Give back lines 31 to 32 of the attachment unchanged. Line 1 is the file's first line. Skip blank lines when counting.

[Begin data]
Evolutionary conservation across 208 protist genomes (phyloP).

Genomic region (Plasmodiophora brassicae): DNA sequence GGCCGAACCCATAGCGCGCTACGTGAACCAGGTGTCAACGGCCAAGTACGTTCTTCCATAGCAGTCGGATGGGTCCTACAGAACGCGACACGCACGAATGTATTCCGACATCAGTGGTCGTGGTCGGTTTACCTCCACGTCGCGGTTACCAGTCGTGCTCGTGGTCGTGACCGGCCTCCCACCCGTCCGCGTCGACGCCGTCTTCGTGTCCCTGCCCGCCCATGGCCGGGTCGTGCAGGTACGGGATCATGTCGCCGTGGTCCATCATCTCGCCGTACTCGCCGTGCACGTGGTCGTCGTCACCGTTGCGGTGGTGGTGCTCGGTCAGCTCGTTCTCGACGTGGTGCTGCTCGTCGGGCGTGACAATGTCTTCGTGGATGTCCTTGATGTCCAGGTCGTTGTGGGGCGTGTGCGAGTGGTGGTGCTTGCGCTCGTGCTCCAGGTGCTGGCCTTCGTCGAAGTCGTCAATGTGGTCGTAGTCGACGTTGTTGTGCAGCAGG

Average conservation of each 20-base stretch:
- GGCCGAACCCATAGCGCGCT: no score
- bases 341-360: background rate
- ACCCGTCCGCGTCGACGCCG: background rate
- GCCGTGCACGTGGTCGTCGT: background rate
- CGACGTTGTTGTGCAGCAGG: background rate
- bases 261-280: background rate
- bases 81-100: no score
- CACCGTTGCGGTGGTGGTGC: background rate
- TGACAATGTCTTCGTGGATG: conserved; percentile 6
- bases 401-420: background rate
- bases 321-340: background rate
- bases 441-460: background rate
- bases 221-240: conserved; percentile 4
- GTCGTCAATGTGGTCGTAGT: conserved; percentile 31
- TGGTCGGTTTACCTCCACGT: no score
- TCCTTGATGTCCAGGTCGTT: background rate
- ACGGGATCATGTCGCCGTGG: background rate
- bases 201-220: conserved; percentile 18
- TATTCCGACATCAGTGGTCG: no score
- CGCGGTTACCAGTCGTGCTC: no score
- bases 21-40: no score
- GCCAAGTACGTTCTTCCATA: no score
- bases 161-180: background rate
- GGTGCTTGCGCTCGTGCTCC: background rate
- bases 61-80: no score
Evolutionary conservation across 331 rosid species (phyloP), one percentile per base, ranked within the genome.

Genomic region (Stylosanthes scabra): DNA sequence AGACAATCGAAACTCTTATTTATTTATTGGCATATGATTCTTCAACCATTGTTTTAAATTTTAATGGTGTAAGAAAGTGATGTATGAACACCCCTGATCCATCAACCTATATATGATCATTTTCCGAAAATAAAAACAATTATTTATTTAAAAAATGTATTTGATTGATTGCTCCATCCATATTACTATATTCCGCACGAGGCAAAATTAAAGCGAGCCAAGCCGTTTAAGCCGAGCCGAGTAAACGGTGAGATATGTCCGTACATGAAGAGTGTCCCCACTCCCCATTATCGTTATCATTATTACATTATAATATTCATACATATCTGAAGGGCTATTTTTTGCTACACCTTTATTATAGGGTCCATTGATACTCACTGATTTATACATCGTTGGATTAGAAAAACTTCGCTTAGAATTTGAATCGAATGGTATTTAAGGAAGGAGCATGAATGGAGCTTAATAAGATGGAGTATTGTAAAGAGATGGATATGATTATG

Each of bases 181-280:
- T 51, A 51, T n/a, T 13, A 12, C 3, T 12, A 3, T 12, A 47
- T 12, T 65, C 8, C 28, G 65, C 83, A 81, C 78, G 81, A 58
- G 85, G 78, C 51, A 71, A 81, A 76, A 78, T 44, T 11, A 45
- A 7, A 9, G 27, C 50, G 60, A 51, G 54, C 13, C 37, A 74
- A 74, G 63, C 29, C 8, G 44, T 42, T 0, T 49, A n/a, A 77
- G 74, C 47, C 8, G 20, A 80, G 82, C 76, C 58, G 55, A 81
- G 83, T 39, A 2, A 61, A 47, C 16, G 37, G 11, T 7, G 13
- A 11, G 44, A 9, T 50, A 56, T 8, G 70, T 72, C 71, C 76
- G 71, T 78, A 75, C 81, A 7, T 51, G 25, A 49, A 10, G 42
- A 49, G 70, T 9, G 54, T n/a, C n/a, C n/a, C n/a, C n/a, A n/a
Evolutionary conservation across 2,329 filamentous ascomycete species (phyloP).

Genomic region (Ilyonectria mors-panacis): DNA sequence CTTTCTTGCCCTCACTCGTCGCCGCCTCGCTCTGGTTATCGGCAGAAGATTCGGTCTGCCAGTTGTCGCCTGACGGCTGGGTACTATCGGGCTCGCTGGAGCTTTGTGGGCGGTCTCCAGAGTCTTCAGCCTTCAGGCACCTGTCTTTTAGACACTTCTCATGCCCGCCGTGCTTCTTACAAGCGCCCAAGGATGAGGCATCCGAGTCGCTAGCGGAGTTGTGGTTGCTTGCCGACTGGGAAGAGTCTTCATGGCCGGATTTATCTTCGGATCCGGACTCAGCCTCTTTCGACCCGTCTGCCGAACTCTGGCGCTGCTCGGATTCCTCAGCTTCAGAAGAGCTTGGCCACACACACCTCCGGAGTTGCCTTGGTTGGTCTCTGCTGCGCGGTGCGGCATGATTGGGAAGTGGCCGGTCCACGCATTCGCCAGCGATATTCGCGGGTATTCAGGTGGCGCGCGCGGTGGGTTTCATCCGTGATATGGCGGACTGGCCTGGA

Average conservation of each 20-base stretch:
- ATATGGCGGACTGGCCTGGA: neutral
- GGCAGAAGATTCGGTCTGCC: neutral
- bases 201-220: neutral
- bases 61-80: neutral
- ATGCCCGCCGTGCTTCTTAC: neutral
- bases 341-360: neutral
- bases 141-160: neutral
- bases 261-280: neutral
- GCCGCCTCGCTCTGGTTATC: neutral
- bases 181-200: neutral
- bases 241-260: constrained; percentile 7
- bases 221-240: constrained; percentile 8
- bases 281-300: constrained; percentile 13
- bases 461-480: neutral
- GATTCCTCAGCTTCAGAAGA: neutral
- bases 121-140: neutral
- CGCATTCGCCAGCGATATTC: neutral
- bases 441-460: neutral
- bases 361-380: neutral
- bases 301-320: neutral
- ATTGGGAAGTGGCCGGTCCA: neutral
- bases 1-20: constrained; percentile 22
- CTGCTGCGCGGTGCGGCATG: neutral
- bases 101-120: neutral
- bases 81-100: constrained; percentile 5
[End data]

Each of bases 181-280:
- T 51, A 51, T n/a, T 13, A 12, C 3, T 12, A 3, T 12, A 47